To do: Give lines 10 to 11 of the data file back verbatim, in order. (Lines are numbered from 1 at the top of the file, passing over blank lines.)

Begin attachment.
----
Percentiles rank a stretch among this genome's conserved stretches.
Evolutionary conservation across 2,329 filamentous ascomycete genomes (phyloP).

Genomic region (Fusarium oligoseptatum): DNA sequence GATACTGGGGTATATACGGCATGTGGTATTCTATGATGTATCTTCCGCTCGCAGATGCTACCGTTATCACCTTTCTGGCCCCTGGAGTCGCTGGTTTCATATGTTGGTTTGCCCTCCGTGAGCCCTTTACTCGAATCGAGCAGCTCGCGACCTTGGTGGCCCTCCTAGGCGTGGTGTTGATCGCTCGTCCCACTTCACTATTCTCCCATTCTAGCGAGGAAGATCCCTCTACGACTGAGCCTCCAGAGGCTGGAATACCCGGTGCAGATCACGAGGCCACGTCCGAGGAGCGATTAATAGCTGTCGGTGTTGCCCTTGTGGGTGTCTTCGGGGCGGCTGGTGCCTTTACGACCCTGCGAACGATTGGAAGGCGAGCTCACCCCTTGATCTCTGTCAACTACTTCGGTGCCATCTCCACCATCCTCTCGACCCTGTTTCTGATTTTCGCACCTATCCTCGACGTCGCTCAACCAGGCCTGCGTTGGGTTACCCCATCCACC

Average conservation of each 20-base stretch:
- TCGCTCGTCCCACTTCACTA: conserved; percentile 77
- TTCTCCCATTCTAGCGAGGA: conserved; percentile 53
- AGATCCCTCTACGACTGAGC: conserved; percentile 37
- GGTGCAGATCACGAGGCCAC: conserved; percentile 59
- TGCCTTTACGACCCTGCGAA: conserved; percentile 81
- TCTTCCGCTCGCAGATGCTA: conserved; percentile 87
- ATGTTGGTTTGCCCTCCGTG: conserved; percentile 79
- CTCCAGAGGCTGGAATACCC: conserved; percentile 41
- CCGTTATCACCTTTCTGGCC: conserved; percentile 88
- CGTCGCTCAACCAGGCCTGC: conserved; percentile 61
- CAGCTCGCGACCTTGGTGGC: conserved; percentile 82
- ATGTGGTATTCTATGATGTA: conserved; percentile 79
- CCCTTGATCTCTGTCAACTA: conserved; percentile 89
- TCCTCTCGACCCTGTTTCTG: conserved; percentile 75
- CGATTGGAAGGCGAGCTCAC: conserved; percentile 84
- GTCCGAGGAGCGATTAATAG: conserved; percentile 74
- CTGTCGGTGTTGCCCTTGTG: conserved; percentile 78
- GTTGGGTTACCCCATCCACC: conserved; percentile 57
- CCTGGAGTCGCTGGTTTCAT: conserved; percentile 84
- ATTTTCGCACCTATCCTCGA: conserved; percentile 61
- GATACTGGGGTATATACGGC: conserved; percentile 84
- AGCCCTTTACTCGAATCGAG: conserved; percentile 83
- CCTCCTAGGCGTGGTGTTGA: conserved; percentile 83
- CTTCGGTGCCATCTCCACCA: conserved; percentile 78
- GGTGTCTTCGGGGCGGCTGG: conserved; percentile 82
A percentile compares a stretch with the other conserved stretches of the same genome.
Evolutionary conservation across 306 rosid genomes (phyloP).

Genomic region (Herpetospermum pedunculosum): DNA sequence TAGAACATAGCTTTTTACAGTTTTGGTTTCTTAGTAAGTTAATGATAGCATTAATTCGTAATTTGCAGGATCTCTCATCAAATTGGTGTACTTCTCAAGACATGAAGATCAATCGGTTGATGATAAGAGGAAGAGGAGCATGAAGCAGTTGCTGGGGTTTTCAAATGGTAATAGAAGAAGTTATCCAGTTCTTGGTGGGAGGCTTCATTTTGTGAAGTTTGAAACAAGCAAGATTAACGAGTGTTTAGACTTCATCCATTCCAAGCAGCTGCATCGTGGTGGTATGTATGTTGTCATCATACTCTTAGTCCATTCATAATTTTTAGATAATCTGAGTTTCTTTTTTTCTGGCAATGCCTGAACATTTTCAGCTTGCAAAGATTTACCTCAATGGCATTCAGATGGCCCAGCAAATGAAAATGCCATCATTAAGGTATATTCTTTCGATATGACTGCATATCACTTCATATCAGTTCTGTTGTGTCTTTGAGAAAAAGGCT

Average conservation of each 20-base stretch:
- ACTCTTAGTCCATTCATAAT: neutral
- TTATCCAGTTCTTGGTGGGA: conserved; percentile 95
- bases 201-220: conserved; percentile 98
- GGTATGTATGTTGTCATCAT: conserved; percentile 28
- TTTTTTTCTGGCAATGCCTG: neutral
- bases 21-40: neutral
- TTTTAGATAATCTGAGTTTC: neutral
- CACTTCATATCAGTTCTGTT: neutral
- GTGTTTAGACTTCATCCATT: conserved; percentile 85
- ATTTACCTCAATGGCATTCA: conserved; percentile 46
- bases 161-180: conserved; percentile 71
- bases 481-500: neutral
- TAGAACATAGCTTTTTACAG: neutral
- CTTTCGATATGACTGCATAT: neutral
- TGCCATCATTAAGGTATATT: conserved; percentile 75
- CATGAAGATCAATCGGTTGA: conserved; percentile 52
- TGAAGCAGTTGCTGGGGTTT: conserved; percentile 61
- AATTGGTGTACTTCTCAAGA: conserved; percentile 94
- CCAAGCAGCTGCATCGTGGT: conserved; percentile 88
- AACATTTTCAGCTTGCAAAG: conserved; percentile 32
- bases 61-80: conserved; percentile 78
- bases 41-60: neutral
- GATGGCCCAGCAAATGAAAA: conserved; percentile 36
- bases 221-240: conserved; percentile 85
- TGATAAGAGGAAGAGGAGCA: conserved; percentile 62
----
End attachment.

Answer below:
- TCTTCCGCTCGCAGATGCTA: conserved; percentile 87
- ATGTTGGTTTGCCCTCCGTG: conserved; percentile 79